Advice from an unexpected source decades ago resonates with John Register to this day.
The Amputee Coalition executive board chair presented the second webinar of the Advocacy Forum series for Limb Loss and Limb Difference Awareness Month: The Power of Personal Narrative, Connecting Your Personal Story to Your Advocacy Work. The series continues Wednesday at 4 p.m. Eastern with Breaking Into Workforce Development with Amputee Coalition Workforce Development Manager Trenaya Reid.
Fittingly, Register began his webinar by telling a personal story. And, fittingly, it was one anybody could relate to, a technology fail.
The first time he was called to provide testimony before a committee of the U.S. House of Representatives, Register prepared meticulously.
When it was time to speak, he was ready to go. His laptop, however, was not.
The chairman of the committee grasped the situation and spoke up.
“He said, you know, sometimes it’s just better to speak from your heart,” Register said.
The lesson he took away was not that preparation is overrated. It was that your preparation should be rooted in your genuine story and authentic passion.
“No one can refute your story,” he said. “You own it. You own your story. I own my story.”
Register mapped four important stops on the journey from story to advocacy.
- Why your story matters
- Finding your story
- Bringing your story to life
- Connecting your story to advocacy work.
The first step is one of the Amputee Coalition’s values: Your story matters.
“It creates an emotional connection,” he said. “We create that emotional connection. We cannot deny that seeing a person living with a limb loss or living with a limb difference causes people to take a second look…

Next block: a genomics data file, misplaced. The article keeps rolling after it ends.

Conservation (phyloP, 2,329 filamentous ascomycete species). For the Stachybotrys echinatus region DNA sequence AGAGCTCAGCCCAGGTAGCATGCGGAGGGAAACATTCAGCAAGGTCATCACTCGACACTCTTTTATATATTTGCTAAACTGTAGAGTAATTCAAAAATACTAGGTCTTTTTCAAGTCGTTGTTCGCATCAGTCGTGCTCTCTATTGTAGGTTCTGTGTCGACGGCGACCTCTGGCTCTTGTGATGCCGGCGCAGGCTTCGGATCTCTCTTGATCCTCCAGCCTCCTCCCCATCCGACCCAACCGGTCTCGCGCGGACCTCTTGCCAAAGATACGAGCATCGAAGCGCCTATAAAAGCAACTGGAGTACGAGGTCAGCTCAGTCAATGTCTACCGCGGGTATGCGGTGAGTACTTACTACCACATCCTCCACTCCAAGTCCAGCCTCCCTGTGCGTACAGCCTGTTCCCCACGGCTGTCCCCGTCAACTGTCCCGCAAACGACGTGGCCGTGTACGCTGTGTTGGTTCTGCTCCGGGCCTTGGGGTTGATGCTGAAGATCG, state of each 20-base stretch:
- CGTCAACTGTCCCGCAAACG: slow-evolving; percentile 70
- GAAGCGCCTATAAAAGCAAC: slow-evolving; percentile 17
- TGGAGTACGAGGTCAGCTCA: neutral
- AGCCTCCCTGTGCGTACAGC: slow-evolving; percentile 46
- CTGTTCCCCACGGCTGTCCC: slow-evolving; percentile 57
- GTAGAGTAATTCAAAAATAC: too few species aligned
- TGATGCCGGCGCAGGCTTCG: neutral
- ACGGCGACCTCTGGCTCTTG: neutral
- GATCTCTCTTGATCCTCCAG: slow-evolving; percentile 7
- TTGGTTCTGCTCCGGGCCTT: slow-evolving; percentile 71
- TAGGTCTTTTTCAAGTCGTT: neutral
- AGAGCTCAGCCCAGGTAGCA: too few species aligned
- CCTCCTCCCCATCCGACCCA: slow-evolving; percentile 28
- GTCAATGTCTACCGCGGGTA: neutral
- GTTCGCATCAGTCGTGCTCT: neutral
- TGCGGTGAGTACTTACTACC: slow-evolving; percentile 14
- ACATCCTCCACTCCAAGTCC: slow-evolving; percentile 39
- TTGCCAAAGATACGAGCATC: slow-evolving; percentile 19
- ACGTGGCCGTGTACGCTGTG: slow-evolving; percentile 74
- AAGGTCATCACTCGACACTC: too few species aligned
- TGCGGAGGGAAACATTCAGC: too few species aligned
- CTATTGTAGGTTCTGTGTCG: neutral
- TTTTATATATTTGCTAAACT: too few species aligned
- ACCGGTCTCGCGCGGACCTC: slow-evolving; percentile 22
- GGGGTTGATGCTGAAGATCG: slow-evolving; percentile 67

“We can take advantage of that as part of the story. We don’t have to negate it or push it away. We can actually embrace it.”
To move to the next step, finding your story, Register suggested thinking in terms of archetypes. Are you overcoming a monster? On a quest? Is it comedy, tragedy, a tale of rebirth?
Then there are the archetypical characters such as the hero, the mentor, and the villain.
Thinking this way allows you to put your story into context and add detail.
Once you have found it, you can bring it to life in your own fashion. This involves vivid details and sensory language, Register said.
When he tells his own tale as a motivational speaker, Register uses photos from the day he dislocated his left knee on a hurdle as an Olympic hopeful and the time he triumphed as a Paralympic champion.
That brings the audience forward.
“Then they’re in it,” he said. “No one’s going anywhere. It’s like they’re watching a movie. And the movie’s in their own mind. They’re playing it in their own mind.”
Connecting this to your advocacy work means finding elements of your story that shed light on the relevant case.
“There’s a face to the issue,” Register said. “And when there’s a face to the issue we begin to lean in more because we know this is a personal experience and not just some rhetoric that’s out there.”
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